Last Saturday I stood atop a metal platform, harnessed to a zip line high above the treetops. The day was brisk. My hardhat was functional, yet stylish.
I had worked up the courage to confront my fear of heights in a bold and defiant way.
I listened to my guide’s final words. “OK, all set. Stand at the edge and get ready to fly. Don’t worry, Stephan will catch you on the other side. This is a fast zip and the breeze is going to send you along today. So go ahead, Lora. Step off.”
Intellectually I knew there was limited risk for bodily harm, and a thrill waited ahead--provided I did not faint. Still, a primal part of me wanted to unhook myself and turn back. Stephan was invisible.
Librarians don’t do this, I thought. Better to be reading a book.
I clutched the tether, took a deep breath, gulped—and leapt off.
Many consumers find themselves in precarious financial situations; thrashing about on a roller coaster of juggling bills, confronting employment fears, and wondering how to conquer fiscal challenges.
Research this week reveals payday lenders often are the “go to” source for help and security.
Of course, credit unions are a better option. But like Stephan, might you be an invisible landing place in their time of fearfulness? Read on to learn about current needs and practices of these consumers. Consider how you can help them find happy landings.
‘I don’t have a fear of flying; I have a fear of crashing.’—Billy Bob Thornton, American actor
First, let’s examine why some are tempted to resort to payday lenders.
Income is an important component in financial security. Currently, the employment gap between rich and poor is the widest on record, National Public Radio (NPR) reports.
In fact, unemployment rates for families earning less than $20,000 per year have topped 21%, “nearly matching the rate for all workers during the 1930s Great Depression,” according to NPR.
Interestingly, many “low-wage workers are now older and better educated than ever,” and there have been especially large increases in the percentage of low-income workers with at least some college-level training.
The average duration of unemployment is long: 39.5 weeks as of 2012, the highest level since World War II. And, “because many mid-skill jobs are being lost to globalization and automation, recent U.S. growth in low-wage jobs has not come fast enough to absorb displaced workers at the bottom.”
How are consumers making ends meet in times of economic and social shift?
The “Make-up of Non-Bank Customers Changes,” observes Boston College. “More Americans… say they have used nontraditional financial services, such as check cashing, or are getting loans from places like pawn shops, payday lenders, or firms that offer advances on IRS refunds.”
In fact, 41% had done so in 2011, up from 36% in 2009.
Nonbank loans are becoming an increasingly important source of funds for consumers. “Once associated with minorities, immigrants, and low-income workers… they’re more prevalent among nonHispanic whites, college graduates, and people who earn more than $50,000.”
“Workers Struggle Day to Day,” says Boston College. This blog post comments on findings by the FINRA Education Foundation, which reports that a sizable minority of Americans say they spend more than they earn, have overdue medical bills, or make only the minimum payment on their credit cards.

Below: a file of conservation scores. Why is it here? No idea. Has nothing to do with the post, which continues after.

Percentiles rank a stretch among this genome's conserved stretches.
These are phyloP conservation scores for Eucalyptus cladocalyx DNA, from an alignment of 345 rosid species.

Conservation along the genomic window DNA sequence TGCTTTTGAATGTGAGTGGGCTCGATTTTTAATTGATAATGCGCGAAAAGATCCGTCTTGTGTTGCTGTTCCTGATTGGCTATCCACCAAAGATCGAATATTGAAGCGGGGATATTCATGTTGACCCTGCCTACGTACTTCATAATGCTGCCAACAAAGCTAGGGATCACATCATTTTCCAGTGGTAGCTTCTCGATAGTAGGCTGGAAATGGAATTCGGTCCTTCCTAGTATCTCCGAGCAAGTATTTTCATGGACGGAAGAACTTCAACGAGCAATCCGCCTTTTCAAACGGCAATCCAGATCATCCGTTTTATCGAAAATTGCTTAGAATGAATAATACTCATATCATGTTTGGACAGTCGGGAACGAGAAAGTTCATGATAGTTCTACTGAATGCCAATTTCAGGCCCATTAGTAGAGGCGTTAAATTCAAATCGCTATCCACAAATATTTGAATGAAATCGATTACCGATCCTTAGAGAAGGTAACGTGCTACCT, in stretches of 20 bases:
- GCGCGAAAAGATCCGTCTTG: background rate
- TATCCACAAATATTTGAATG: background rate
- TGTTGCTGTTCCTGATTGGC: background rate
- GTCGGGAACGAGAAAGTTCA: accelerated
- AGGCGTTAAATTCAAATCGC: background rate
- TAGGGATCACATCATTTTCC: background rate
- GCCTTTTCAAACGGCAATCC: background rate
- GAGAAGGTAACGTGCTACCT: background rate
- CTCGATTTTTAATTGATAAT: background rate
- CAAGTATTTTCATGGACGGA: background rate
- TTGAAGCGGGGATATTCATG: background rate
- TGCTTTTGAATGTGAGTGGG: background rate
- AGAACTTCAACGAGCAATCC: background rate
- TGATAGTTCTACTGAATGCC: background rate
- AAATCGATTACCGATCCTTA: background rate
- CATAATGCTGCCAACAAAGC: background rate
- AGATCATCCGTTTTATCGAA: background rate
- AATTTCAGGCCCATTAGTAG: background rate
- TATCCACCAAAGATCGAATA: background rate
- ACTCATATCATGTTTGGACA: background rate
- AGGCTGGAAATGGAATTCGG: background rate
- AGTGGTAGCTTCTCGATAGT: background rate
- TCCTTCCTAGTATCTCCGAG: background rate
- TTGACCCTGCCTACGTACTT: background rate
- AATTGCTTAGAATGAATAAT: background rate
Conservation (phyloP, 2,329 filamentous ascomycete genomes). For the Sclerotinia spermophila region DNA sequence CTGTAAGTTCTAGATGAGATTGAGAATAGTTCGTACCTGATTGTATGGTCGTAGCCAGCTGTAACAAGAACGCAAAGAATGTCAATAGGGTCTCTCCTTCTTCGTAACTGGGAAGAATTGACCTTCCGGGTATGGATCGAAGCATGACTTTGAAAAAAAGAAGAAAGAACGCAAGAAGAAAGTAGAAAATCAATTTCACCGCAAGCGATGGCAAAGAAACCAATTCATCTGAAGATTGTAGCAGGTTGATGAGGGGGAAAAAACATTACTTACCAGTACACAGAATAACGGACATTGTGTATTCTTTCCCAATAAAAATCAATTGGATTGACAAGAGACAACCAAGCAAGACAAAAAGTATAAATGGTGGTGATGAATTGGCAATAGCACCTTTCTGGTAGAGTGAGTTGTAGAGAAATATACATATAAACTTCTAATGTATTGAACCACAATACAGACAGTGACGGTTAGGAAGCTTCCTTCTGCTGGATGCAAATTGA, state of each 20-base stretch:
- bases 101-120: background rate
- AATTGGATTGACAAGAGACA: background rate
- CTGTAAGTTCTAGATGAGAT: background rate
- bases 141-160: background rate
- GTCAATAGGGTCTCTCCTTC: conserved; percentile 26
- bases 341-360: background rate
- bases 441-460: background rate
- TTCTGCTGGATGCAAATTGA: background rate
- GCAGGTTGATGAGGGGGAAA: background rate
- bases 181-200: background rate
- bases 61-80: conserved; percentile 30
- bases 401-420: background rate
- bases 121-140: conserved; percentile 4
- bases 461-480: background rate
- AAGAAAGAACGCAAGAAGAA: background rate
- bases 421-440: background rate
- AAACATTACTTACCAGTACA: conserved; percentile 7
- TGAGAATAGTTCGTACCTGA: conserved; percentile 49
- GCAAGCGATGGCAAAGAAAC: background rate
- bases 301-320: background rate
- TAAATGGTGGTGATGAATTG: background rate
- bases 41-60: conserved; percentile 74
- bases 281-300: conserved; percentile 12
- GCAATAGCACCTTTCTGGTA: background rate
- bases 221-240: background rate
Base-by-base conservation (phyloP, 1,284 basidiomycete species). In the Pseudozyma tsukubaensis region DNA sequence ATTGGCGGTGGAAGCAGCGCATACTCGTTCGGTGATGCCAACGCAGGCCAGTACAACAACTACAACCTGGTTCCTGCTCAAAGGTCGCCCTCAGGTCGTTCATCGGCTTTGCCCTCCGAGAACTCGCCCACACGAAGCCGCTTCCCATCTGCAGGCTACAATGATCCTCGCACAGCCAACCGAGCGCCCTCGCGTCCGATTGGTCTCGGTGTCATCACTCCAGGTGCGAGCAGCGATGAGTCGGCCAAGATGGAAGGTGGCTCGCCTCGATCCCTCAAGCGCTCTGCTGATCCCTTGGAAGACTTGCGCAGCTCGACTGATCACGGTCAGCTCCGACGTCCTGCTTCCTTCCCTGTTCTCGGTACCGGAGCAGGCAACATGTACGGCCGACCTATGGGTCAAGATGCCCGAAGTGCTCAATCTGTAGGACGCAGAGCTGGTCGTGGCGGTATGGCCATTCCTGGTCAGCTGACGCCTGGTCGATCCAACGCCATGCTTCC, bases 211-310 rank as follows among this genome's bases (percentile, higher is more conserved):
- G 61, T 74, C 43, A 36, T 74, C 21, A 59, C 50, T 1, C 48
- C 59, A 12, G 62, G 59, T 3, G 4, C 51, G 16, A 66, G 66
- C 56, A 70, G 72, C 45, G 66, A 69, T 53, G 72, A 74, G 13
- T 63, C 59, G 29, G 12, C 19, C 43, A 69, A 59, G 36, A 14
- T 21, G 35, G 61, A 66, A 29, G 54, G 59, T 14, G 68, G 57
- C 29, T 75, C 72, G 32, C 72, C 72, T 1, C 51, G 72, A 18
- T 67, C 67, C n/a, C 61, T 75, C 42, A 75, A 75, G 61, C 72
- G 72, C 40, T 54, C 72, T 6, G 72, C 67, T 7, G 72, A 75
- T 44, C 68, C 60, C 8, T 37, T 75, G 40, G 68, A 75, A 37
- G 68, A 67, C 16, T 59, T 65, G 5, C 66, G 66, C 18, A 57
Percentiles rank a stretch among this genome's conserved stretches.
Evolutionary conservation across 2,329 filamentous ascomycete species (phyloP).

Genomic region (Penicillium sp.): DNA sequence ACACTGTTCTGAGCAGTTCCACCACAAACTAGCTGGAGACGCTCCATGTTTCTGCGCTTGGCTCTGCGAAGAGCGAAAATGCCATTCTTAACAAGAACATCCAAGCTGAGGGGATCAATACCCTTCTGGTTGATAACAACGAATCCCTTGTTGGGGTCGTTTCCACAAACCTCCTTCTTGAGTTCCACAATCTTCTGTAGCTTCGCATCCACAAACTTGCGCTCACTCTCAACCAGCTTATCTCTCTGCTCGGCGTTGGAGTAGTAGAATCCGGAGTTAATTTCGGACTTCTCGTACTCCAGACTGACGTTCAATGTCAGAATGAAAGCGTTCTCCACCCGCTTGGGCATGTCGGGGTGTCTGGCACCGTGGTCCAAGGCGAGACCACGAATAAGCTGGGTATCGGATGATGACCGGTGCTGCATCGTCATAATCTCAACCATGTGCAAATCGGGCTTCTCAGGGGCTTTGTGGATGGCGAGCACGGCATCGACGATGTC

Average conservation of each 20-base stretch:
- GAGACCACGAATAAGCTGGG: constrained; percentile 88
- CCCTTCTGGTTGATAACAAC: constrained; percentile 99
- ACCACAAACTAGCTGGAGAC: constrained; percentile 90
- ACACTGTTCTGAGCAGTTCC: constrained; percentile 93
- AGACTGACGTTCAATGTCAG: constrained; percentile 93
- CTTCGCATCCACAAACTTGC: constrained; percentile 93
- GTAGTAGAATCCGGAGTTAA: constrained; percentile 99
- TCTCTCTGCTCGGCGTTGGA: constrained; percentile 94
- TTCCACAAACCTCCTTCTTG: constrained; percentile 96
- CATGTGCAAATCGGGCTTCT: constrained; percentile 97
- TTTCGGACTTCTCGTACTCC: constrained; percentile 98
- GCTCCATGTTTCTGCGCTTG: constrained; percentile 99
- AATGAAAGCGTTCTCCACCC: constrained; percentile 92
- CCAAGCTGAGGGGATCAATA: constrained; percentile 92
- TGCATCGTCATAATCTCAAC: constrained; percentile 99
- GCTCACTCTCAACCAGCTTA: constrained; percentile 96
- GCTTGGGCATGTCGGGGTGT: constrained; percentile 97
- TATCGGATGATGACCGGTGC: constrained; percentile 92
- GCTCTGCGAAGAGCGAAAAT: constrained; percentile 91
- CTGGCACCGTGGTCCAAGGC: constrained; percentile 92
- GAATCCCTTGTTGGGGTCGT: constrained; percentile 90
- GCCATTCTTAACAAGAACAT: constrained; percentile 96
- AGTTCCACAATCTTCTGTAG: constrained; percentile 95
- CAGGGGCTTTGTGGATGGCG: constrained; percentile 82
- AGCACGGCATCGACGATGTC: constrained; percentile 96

Further, “Pulling together $2,000 may seem like only a modest challenge for someone with good pay and benefits. But 40% percent of the people surveyed also indicated they would be hard-pressed to find that much money if they needed it.”
The FINRA study reveals strategies Americans use to handle financial emergencies. They include:
Overall, “the findings suggest that more than 46% of all respondents are living close to the financial edge.”
‘Flying is learning how to throw yourself at the ground and miss.’—Douglas Adams, English writer
Let’s examine “Who Borrows, Where They Borrow, and Why,” per Pew Research on payday lending in America.
Key findings reveal:
Examine “Payday Lending Abuses and Predatory Practices” from the Center for Responsible Lending. This compelling study analyzes the impact of such lending on households, revealing that they often create a “debt treadmill” and foster situations in which borrowers are “worse off than they were before they received a payday loan.”
Some factors contributing to a “worse off” scenario include high fees, lack of underwriting ensuring affordability, short-term due dates, single balloon payments, and post-dated checks or access to bank accounts as collateral.
Might technology help those who look to alternative loans for help?
Smartphones are important resources for the unbanked, according to Brookings. In the developing world, mobile money services “are used to move billions of dollars every month.”
Further, “Mobile money will drive digital inclusion in developing countries in ways that go far beyond the set of currently available transaction-focused services.”
An interesting question “may be what the developing world will look like when cost declines bring entry-level smartphones within financial reach of nearly everyone. This paper proposes some answers to that question and identifies some ways to maximize financial and digital inclusion using mobile technologies.”
My zip line experience was exhilarating, fun, and a successful step toward conquering my fear of heights. I not only enjoyed the ride, but appreciated the security I knew awaited me on the opposite platform.
Imagine how you can help those tempted to resort to alternative financial services. Perhaps Ralph Waldo Emerson’s words will prove thought provoking: “The line between failure and success is so fine that we scarcely know when we pass it—so fine that we often are on the line and do not know it.”
How many consumers are riding this fine line? How can you help?